Gestational Weight Gain-for-Gestational Age Z-Score Charts Applied across U.S. Populations

Stephanie A. Leonard*, Jennifer A. Hutcheon, Lisa M. Bodnar, Lucia Catherine Petito, Barbara Abrams

*Corresponding author for this work

Research output: Contribution to journalArticle

2 Citations (Scopus)

Abstract

Background: Gestational weight gain may be a modifiable contributor to infant health outcomes, but the effect of gestational duration on gestational weight gain has limited the identification of optimal weight gain ranges. Recently developed z-score and percentile charts can be used to classify gestational weight gain independent of gestational duration. However, racial/ethnic variation in gestational weight gain and the possibility that optimal weight gain differs among racial/ethnic groups could affect generalizability of the z-score charts. The objectives of this study were (1) to apply the weight gain z-score charts in two different U.S. populations as an assessment of generalisability and (2) to determine whether race/ethnicity modifies the weight gain range associated with minimal risk of preterm birth. Methods: The study sample included over 4 million live, singleton births in California (2007–2012) and Pennsylvania (2003–2013). We implemented a noninferiority margin approach in stratified subgroups to determine weight gain ranges for which the adjusted predicted marginal risk of preterm birth (gestation <37 weeks) was within 1 or 2 percentage points of the lowest observed risk. Results: There were minimal differences in the optimal ranges of gestational weight gain between California and Pennsylvania births, and among several racial/ethnic groups in California. The optimal ranges decreased as severity of prepregnancy obesity increased in all groups. Conclusions: The findings support the use of weight gain z-score charts for studying gestational age-dependent outcomes in diverse U.S. populations and do not support weight gain recommendations tailored to race/ethnicity.

Original languageEnglish (US)
Pages (from-to)161-171
Number of pages11
JournalPaediatric and Perinatal Epidemiology
Volume32
Issue number2
DOIs
StatePublished - Mar 1 2018

Fingerprint

Gestational Age
Weight Gain
Population
Premature Birth
Ethnic Groups
Live Birth
Obesity
Parturition
Pregnancy

Keywords

  • ethnic groups
  • gestational age
  • growth charts
  • pregnancy
  • premature birth
  • weight gain

ASJC Scopus subject areas

  • Epidemiology
  • Pediatrics, Perinatology, and Child Health

Cite this

Leonard, Stephanie A. ; Hutcheon, Jennifer A. ; Bodnar, Lisa M. ; Petito, Lucia Catherine ; Abrams, Barbara. / Gestational Weight Gain-for-Gestational Age Z-Score Charts Applied across U.S. Populations. In: Paediatric and Perinatal Epidemiology. 2018 ; Vol. 32, No. 2. pp. 161-171.
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Gestational Weight Gain-for-Gestational Age Z-Score Charts Applied across U.S. Populations. / Leonard, Stephanie A.; Hutcheon, Jennifer A.; Bodnar, Lisa M.; Petito, Lucia Catherine; Abrams, Barbara.

In: Paediatric and Perinatal Epidemiology, Vol. 32, No. 2, 01.03.2018, p. 161-171.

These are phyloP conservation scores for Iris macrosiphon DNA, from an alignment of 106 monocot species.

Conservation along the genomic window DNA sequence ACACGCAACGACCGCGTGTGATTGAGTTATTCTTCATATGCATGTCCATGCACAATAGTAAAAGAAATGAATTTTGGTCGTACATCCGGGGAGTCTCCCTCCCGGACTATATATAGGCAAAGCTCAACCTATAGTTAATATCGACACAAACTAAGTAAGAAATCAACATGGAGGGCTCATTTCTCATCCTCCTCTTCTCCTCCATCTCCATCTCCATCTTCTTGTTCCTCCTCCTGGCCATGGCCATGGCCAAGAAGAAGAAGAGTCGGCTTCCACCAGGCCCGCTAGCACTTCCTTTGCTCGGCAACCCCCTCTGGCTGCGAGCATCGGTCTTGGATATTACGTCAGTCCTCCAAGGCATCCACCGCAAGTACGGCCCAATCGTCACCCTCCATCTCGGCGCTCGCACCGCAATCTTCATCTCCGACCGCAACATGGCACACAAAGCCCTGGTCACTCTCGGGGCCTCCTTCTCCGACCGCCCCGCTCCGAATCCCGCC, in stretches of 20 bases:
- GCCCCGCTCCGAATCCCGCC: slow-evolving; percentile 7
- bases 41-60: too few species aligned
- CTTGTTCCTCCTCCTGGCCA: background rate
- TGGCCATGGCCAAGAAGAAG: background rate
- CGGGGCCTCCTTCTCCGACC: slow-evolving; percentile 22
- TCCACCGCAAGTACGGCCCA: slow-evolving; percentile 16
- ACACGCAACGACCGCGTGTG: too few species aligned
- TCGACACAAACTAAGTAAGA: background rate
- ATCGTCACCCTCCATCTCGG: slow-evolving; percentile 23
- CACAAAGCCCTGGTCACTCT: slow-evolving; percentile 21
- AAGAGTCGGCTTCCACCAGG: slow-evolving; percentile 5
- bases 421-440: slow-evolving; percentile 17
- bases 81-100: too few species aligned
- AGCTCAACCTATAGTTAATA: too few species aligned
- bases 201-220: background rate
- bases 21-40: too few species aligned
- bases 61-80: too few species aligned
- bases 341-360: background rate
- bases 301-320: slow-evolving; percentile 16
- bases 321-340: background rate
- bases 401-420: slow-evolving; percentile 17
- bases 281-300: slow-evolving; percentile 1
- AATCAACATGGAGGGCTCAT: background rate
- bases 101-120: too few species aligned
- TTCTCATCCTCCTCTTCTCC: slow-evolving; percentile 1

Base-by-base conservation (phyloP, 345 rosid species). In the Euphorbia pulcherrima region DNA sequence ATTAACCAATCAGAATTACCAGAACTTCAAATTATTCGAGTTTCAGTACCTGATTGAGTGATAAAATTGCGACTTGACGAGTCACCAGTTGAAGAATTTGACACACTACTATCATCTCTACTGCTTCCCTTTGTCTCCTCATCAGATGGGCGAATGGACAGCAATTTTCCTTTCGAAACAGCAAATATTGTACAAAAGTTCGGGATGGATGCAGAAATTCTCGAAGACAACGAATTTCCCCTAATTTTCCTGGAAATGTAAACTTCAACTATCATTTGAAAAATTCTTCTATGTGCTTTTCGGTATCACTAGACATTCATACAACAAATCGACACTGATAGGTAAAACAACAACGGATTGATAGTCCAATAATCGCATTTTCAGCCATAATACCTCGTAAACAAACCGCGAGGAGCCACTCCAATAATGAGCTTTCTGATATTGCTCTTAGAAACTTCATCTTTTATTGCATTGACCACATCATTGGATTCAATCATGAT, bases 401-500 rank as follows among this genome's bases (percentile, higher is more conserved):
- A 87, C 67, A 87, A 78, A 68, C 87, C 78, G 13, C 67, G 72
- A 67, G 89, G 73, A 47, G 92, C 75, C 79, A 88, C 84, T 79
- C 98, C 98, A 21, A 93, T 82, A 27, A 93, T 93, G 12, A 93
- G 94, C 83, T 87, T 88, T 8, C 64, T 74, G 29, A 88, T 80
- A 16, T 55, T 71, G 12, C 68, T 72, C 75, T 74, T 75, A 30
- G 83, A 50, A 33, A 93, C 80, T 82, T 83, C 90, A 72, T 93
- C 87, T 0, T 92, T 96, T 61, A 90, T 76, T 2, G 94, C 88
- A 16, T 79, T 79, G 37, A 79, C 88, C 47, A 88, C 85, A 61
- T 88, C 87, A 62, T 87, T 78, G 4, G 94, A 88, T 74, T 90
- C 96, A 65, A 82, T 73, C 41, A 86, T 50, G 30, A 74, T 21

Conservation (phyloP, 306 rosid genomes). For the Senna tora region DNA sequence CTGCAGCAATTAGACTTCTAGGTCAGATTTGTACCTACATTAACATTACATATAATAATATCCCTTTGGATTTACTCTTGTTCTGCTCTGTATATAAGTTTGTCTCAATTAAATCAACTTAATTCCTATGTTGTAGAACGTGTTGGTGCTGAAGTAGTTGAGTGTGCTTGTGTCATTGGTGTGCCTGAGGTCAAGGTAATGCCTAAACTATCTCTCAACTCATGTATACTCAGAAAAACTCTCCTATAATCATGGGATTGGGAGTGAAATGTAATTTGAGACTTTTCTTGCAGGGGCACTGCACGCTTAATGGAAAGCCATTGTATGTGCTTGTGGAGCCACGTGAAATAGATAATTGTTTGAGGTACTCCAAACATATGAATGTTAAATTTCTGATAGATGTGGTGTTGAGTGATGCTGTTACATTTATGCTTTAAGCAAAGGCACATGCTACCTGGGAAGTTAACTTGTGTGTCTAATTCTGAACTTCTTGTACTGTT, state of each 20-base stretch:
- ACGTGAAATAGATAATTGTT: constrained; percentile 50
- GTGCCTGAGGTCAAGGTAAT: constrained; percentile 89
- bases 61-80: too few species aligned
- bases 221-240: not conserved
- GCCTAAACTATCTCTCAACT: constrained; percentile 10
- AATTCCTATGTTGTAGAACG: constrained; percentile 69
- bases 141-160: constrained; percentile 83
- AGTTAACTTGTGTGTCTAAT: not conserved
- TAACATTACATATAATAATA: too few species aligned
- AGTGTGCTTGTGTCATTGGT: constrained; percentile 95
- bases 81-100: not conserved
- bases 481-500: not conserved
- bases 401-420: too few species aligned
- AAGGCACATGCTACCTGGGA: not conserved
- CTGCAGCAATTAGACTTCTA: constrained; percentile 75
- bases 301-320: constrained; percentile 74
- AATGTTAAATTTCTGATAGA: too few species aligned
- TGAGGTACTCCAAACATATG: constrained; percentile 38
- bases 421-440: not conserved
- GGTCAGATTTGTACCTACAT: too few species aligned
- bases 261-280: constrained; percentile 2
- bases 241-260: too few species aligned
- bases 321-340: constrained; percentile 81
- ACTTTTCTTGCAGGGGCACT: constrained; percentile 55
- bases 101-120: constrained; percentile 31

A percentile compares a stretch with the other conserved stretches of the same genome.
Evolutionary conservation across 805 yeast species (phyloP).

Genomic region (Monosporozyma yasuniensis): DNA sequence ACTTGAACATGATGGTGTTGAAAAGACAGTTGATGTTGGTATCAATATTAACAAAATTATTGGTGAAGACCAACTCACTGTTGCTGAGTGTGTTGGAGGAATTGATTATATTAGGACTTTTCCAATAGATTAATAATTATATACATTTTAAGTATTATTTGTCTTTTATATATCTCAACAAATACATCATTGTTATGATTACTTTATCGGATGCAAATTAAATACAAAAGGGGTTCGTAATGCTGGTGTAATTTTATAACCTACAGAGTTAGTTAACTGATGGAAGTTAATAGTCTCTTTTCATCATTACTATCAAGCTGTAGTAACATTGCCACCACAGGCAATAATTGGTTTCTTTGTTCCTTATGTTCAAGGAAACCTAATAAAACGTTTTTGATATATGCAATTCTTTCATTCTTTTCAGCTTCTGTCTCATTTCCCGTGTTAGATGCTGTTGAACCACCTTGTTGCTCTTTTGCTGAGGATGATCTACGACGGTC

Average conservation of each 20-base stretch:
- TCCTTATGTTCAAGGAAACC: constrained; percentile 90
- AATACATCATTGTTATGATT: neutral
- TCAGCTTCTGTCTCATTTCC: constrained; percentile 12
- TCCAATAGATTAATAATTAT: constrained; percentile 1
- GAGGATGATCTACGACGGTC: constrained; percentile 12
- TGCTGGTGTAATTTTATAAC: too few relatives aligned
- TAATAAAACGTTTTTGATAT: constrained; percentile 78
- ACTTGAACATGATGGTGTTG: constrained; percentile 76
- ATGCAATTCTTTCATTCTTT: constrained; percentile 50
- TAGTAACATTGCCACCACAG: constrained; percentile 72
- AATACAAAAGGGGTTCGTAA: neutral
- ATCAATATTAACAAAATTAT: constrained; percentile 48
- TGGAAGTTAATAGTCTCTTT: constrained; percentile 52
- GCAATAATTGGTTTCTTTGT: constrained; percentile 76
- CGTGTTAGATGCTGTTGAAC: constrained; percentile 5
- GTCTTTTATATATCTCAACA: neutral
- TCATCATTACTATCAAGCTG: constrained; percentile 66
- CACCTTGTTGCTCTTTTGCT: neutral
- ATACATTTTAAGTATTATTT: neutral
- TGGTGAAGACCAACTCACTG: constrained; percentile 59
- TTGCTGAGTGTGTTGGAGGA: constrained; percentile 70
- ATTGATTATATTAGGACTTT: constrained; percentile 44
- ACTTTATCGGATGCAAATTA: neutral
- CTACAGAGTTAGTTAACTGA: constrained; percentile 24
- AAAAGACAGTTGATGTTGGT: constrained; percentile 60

Research output: Contribution to journalArticle

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T1 - Gestational Weight Gain-for-Gestational Age Z-Score Charts Applied across U.S. Populations

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AU - Abrams, Barbara

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N2 - Background: Gestational weight gain may be a modifiable contributor to infant health outcomes, but the effect of gestational duration on gestational weight gain has limited the identification of optimal weight gain ranges. Recently developed z-score and percentile charts can be used to classify gestational weight gain independent of gestational duration. However, racial/ethnic variation in gestational weight gain and the possibility that optimal weight gain differs among racial/ethnic groups could affect generalizability of the z-score charts. The objectives of this study were (1) to apply the weight gain z-score charts in two different U.S. populations as an assessment of generalisability and (2) to determine whether race/ethnicity modifies the weight gain range associated with minimal risk of preterm birth. Methods: The study sample included over 4 million live, singleton births in California (2007–2012) and Pennsylvania (2003–2013). We implemented a noninferiority margin approach in stratified subgroups to determine weight gain ranges for which the adjusted predicted marginal risk of preterm birth (gestation <37 weeks) was within 1 or 2 percentage points of the lowest observed risk. Results: There were minimal differences in the optimal ranges of gestational weight gain between California and Pennsylvania births, and among several racial/ethnic groups in California. The optimal ranges decreased as severity of prepregnancy obesity increased in all groups. Conclusions: The findings support the use of weight gain z-score charts for studying gestational age-dependent outcomes in diverse U.S. populations and do not support weight gain recommendations tailored to race/ethnicity.

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